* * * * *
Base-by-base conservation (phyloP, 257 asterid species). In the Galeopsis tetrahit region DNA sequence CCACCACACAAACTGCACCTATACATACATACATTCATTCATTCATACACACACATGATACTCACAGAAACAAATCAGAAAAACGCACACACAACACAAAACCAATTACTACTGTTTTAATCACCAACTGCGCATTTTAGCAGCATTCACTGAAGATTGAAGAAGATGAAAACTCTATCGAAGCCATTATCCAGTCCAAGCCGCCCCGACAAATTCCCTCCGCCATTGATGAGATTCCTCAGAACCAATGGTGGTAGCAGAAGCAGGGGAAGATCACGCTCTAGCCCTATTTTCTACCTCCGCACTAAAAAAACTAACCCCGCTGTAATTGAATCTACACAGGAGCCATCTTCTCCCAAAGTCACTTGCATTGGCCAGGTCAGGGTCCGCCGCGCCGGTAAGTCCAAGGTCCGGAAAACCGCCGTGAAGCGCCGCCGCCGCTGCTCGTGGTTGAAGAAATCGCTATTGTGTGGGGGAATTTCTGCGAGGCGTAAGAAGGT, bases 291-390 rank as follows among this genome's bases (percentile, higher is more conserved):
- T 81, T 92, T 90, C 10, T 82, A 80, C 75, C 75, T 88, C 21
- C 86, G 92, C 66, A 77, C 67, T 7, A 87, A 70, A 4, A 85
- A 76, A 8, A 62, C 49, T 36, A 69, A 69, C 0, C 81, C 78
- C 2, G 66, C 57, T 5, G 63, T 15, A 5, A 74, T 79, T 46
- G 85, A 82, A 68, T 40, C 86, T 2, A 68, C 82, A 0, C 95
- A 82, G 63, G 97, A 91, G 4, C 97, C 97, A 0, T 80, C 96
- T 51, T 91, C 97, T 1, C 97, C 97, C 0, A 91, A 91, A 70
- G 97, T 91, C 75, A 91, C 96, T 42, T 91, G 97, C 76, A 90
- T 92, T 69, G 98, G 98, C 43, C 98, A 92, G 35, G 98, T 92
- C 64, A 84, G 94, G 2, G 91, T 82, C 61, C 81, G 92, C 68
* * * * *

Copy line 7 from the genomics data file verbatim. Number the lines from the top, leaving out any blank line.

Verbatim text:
- A 82, G 63, G 97, A 91, G 4, C 97, C 97, A 0, T 80, C 96